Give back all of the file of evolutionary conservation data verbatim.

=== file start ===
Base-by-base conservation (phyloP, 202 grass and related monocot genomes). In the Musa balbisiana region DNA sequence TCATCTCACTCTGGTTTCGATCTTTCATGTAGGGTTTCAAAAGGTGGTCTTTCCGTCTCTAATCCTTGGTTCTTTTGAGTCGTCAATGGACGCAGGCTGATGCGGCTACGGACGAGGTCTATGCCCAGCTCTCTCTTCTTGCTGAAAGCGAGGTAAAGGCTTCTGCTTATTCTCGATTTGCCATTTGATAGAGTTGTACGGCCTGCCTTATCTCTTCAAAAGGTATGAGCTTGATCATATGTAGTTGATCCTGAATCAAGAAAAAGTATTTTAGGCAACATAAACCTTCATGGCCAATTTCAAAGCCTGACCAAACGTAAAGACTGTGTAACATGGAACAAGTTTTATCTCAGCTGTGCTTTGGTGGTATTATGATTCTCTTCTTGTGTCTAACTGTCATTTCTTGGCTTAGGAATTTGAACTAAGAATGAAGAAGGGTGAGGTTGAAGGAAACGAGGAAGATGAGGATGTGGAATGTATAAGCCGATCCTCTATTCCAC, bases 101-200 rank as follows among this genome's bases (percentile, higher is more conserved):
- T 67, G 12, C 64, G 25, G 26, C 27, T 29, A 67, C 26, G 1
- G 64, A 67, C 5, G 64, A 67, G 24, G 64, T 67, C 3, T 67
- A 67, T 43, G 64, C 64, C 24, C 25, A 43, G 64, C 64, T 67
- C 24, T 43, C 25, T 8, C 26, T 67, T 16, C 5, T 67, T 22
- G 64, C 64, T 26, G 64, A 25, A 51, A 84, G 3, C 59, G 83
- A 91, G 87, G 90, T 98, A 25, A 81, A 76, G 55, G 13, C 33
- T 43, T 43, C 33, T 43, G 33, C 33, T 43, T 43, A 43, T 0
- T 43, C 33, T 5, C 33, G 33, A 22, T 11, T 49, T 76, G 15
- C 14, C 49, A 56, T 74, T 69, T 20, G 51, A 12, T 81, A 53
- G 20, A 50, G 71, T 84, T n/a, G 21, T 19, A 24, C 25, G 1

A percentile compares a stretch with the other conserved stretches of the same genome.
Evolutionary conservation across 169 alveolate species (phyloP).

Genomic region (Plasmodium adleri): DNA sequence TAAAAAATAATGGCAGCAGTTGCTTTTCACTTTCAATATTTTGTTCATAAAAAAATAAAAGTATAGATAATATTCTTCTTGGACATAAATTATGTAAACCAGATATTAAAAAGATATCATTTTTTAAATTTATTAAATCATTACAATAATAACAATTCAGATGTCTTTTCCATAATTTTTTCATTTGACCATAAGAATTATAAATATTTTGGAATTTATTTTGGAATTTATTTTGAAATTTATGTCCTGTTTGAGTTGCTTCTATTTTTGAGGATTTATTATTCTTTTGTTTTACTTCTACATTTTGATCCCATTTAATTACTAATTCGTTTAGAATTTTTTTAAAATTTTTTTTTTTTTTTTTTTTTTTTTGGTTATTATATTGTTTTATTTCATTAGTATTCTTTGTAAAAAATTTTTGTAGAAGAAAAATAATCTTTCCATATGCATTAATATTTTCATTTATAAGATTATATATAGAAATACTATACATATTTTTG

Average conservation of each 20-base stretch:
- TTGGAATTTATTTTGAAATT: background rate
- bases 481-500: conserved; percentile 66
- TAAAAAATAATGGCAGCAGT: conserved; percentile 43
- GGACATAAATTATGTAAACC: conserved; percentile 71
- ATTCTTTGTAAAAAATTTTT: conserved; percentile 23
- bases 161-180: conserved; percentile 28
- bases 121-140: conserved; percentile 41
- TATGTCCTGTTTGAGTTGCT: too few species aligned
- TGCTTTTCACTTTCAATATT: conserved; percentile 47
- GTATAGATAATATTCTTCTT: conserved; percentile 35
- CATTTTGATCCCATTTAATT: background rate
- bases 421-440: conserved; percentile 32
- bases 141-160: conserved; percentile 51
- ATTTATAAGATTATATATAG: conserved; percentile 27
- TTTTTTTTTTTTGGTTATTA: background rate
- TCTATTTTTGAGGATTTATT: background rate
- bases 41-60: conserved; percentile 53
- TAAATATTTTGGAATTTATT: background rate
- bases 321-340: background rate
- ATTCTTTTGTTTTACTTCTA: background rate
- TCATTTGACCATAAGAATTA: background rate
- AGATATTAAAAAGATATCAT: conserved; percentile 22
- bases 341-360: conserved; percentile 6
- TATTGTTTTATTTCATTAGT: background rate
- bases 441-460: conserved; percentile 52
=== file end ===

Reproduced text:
Base-by-base conservation (phyloP, 202 grass and related monocot genomes). In the Musa balbisiana region DNA sequence TCATCTCACTCTGGTTTCGATCTTTCATGTAGGGTTTCAAAAGGTGGTCTTTCCGTCTCTAATCCTTGGTTCTTTTGAGTCGTCAATGGACGCAGGCTGATGCGGCTACGGACGAGGTCTATGCCCAGCTCTCTCTTCTTGCTGAAAGCGAGGTAAAGGCTTCTGCTTATTCTCGATTTGCCATTTGATAGAGTTGTACGGCCTGCCTTATCTCTTCAAAAGGTATGAGCTTGATCATATGTAGTTGATCCTGAATCAAGAAAAAGTATTTTAGGCAACATAAACCTTCATGGCCAATTTCAAAGCCTGACCAAACGTAAAGACTGTGTAACATGGAACAAGTTTTATCTCAGCTGTGCTTTGGTGGTATTATGATTCTCTTCTTGTGTCTAACTGTCATTTCTTGGCTTAGGAATTTGAACTAAGAATGAAGAAGGGTGAGGTTGAAGGAAACGAGGAAGATGAGGATGTGGAATGTATAAGCCGATCCTCTATTCCAC, bases 101-200 rank as follows among this genome's bases (percentile, higher is more conserved):
- T 67, G 12, C 64, G 25, G 26, C 27, T 29, A 67, C 26, G 1
- G 64, A 67, C 5, G 64, A 67, G 24, G 64, T 67, C 3, T 67
- A 67, T 43, G 64, C 64, C 24, C 25, A 43, G 64, C 64, T 67
- C 24, T 43, C 25, T 8, C 26, T 67, T 16, C 5, T 67, T 22
- G 64, C 64, T 26, G 64, A 25, A 51, A 84, G 3, C 59, G 83
- A 91, G 87, G 90, T 98, A 25, A 81, A 76, G 55, G 13, C 33
- T 43, T 43, C 33, T 43, G 33, C 33, T 43, T 43, A 43, T 0
- T 43, C 33, T 5, C 33, G 33, A 22, T 11, T 49, T 76, G 15
- C 14, C 49, A 56, T 74, T 69, T 20, G 51, A 12, T 81, A 53
- G 20, A 50, G 71, T 84, T n/a, G 21, T 19, A 24, C 25, G 1

A percentile compares a stretch with the other conserved stretches of the same genome.
Evolutionary conservation across 169 alveolate species (phyloP).

Genomic region (Plasmodium adleri): DNA sequence TAAAAAATAATGGCAGCAGTTGCTTTTCACTTTCAATATTTTGTTCATAAAAAAATAAAAGTATAGATAATATTCTTCTTGGACATAAATTATGTAAACCAGATATTAAAAAGATATCATTTTTTAAATTTATTAAATCATTACAATAATAACAATTCAGATGTCTTTTCCATAATTTTTTCATTTGACCATAAGAATTATAAATATTTTGGAATTTATTTTGGAATTTATTTTGAAATTTATGTCCTGTTTGAGTTGCTTCTATTTTTGAGGATTTATTATTCTTTTGTTTTACTTCTACATTTTGATCCCATTTAATTACTAATTCGTTTAGAATTTTTTTAAAATTTTTTTTTTTTTTTTTTTTTTTTTGGTTATTATATTGTTTTATTTCATTAGTATTCTTTGTAAAAAATTTTTGTAGAAGAAAAATAATCTTTCCATATGCATTAATATTTTCATTTATAAGATTATATATAGAAATACTATACATATTTTTG

Average conservation of each 20-base stretch:
- TTGGAATTTATTTTGAAATT: background rate
- bases 481-500: conserved; percentile 66
- TAAAAAATAATGGCAGCAGT: conserved; percentile 43
- GGACATAAATTATGTAAACC: conserved; percentile 71
- ATTCTTTGTAAAAAATTTTT: conserved; percentile 23
- bases 161-180: conserved; percentile 28
- bases 121-140: conserved; percentile 41
- TATGTCCTGTTTGAGTTGCT: too few species aligned
- TGCTTTTCACTTTCAATATT: conserved; percentile 47
- GTATAGATAATATTCTTCTT: conserved; percentile 35
- CATTTTGATCCCATTTAATT: background rate
- bases 421-440: conserved; percentile 32
- bases 141-160: conserved; percentile 51
- ATTTATAAGATTATATATAG: conserved; percentile 27
- TTTTTTTTTTTTGGTTATTA: background rate
- TCTATTTTTGAGGATTTATT: background rate
- bases 41-60: conserved; percentile 53
- TAAATATTTTGGAATTTATT: background rate
- bases 321-340: background rate
- ATTCTTTTGTTTTACTTCTA: background rate
- TCATTTGACCATAAGAATTA: background rate
- AGATATTAAAAAGATATCAT: conserved; percentile 22
- bases 341-360: conserved; percentile 6
- TATTGTTTTATTTCATTAGT: background rate
- bases 441-460: conserved; percentile 52